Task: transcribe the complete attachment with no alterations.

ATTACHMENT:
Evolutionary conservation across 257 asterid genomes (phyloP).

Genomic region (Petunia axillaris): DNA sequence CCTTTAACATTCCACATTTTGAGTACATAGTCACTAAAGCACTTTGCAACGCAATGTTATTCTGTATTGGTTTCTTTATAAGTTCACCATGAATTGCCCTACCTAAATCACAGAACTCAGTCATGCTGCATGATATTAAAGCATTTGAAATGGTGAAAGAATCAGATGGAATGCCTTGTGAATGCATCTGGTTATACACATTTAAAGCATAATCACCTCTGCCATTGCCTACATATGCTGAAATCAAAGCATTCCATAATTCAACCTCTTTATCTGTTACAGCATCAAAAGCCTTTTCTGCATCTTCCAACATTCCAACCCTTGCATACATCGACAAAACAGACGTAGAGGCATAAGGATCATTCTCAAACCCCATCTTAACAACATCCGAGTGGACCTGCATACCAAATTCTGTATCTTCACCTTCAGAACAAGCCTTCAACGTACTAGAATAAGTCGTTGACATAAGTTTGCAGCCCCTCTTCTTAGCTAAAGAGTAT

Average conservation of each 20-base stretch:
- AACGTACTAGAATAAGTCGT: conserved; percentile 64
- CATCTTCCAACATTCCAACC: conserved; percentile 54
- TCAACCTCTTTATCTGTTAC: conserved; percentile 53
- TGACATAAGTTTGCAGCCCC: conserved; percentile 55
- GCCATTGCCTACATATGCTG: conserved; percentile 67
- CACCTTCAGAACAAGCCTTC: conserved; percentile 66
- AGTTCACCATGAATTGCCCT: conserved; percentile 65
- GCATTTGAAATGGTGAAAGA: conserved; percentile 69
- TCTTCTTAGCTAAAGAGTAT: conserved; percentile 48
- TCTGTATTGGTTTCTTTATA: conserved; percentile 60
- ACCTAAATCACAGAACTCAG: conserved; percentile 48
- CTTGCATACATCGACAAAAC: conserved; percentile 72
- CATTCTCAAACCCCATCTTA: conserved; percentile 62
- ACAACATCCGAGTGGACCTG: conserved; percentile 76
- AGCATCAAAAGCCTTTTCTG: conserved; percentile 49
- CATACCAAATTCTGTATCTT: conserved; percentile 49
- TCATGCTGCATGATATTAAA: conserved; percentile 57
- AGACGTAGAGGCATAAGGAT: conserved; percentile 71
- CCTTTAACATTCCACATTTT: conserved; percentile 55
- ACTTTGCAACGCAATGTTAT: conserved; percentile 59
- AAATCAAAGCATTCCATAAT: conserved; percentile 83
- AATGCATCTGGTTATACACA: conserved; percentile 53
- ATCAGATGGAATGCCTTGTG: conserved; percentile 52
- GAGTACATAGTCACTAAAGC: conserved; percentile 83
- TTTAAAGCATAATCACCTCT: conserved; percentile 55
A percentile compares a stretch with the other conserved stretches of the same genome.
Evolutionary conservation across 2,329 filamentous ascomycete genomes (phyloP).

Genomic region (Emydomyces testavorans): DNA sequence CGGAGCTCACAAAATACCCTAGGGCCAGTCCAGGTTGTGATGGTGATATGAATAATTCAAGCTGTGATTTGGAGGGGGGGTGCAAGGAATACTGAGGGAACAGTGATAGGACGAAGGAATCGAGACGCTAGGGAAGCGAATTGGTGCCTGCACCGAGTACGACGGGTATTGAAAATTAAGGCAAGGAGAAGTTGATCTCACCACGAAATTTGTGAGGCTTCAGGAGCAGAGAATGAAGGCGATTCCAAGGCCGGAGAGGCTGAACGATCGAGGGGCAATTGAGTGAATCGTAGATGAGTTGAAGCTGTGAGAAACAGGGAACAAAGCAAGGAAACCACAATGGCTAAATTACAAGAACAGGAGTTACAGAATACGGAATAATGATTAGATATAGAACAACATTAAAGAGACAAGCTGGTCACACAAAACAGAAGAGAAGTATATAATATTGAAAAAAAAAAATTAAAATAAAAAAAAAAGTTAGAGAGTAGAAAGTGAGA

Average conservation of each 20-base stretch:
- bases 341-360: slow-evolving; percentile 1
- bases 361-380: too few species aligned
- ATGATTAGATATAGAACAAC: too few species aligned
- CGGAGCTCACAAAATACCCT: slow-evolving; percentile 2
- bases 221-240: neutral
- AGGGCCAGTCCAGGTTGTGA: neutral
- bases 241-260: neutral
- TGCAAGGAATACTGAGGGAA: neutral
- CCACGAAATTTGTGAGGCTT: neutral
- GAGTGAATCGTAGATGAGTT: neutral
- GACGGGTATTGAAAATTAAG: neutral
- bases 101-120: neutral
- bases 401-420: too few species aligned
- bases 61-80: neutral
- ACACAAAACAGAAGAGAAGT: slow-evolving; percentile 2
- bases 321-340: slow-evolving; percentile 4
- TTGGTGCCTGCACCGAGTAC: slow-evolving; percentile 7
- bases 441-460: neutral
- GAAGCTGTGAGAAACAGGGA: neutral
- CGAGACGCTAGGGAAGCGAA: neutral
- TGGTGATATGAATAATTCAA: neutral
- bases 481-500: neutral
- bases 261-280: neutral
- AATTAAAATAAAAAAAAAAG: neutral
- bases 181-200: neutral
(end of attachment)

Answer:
Evolutionary conservation across 257 asterid genomes (phyloP).

Genomic region (Petunia axillaris): DNA sequence CCTTTAACATTCCACATTTTGAGTACATAGTCACTAAAGCACTTTGCAACGCAATGTTATTCTGTATTGGTTTCTTTATAAGTTCACCATGAATTGCCCTACCTAAATCACAGAACTCAGTCATGCTGCATGATATTAAAGCATTTGAAATGGTGAAAGAATCAGATGGAATGCCTTGTGAATGCATCTGGTTATACACATTTAAAGCATAATCACCTCTGCCATTGCCTACATATGCTGAAATCAAAGCATTCCATAATTCAACCTCTTTATCTGTTACAGCATCAAAAGCCTTTTCTGCATCTTCCAACATTCCAACCCTTGCATACATCGACAAAACAGACGTAGAGGCATAAGGATCATTCTCAAACCCCATCTTAACAACATCCGAGTGGACCTGCATACCAAATTCTGTATCTTCACCTTCAGAACAAGCCTTCAACGTACTAGAATAAGTCGTTGACATAAGTTTGCAGCCCCTCTTCTTAGCTAAAGAGTAT

Average conservation of each 20-base stretch:
- AACGTACTAGAATAAGTCGT: conserved; percentile 64
- CATCTTCCAACATTCCAACC: conserved; percentile 54
- TCAACCTCTTTATCTGTTAC: conserved; percentile 53
- TGACATAAGTTTGCAGCCCC: conserved; percentile 55
- GCCATTGCCTACATATGCTG: conserved; percentile 67
- CACCTTCAGAACAAGCCTTC: conserved; percentile 66
- AGTTCACCATGAATTGCCCT: conserved; percentile 65
- GCATTTGAAATGGTGAAAGA: conserved; percentile 69
- TCTTCTTAGCTAAAGAGTAT: conserved; percentile 48
- TCTGTATTGGTTTCTTTATA: conserved; percentile 60
- ACCTAAATCACAGAACTCAG: conserved; percentile 48
- CTTGCATACATCGACAAAAC: conserved; percentile 72
- CATTCTCAAACCCCATCTTA: conserved; percentile 62
- ACAACATCCGAGTGGACCTG: conserved; percentile 76
- AGCATCAAAAGCCTTTTCTG: conserved; percentile 49
- CATACCAAATTCTGTATCTT: conserved; percentile 49
- TCATGCTGCATGATATTAAA: conserved; percentile 57
- AGACGTAGAGGCATAAGGAT: conserved; percentile 71
- CCTTTAACATTCCACATTTT: conserved; percentile 55
- ACTTTGCAACGCAATGTTAT: conserved; percentile 59
- AAATCAAAGCATTCCATAAT: conserved; percentile 83
- AATGCATCTGGTTATACACA: conserved; percentile 53
- ATCAGATGGAATGCCTTGTG: conserved; percentile 52
- GAGTACATAGTCACTAAAGC: conserved; percentile 83
- TTTAAAGCATAATCACCTCT: conserved; percentile 55
A percentile compares a stretch with the other conserved stretches of the same genome.
Evolutionary conservation across 2,329 filamentous ascomycete genomes (phyloP).

Genomic region (Emydomyces testavorans): DNA sequence CGGAGCTCACAAAATACCCTAGGGCCAGTCCAGGTTGTGATGGTGATATGAATAATTCAAGCTGTGATTTGGAGGGGGGGTGCAAGGAATACTGAGGGAACAGTGATAGGACGAAGGAATCGAGACGCTAGGGAAGCGAATTGGTGCCTGCACCGAGTACGACGGGTATTGAAAATTAAGGCAAGGAGAAGTTGATCTCACCACGAAATTTGTGAGGCTTCAGGAGCAGAGAATGAAGGCGATTCCAAGGCCGGAGAGGCTGAACGATCGAGGGGCAATTGAGTGAATCGTAGATGAGTTGAAGCTGTGAGAAACAGGGAACAAAGCAAGGAAACCACAATGGCTAAATTACAAGAACAGGAGTTACAGAATACGGAATAATGATTAGATATAGAACAACATTAAAGAGACAAGCTGGTCACACAAAACAGAAGAGAAGTATATAATATTGAAAAAAAAAAATTAAAATAAAAAAAAAAGTTAGAGAGTAGAAAGTGAGA

Average conservation of each 20-base stretch:
- bases 341-360: slow-evolving; percentile 1
- bases 361-380: too few species aligned
- ATGATTAGATATAGAACAAC: too few species aligned
- CGGAGCTCACAAAATACCCT: slow-evolving; percentile 2
- bases 221-240: neutral
- AGGGCCAGTCCAGGTTGTGA: neutral
- bases 241-260: neutral
- TGCAAGGAATACTGAGGGAA: neutral
- CCACGAAATTTGTGAGGCTT: neutral
- GAGTGAATCGTAGATGAGTT: neutral
- GACGGGTATTGAAAATTAAG: neutral
- bases 101-120: neutral
- bases 401-420: too few species aligned
- bases 61-80: neutral
- ACACAAAACAGAAGAGAAGT: slow-evolving; percentile 2
- bases 321-340: slow-evolving; percentile 4
- TTGGTGCCTGCACCGAGTAC: slow-evolving; percentile 7
- bases 441-460: neutral
- GAAGCTGTGAGAAACAGGGA: neutral
- CGAGACGCTAGGGAAGCGAA: neutral
- TGGTGATATGAATAATTCAA: neutral
- bases 481-500: neutral
- bases 261-280: neutral
- AATTAAAATAAAAAAAAAAG: neutral
- bases 181-200: neutral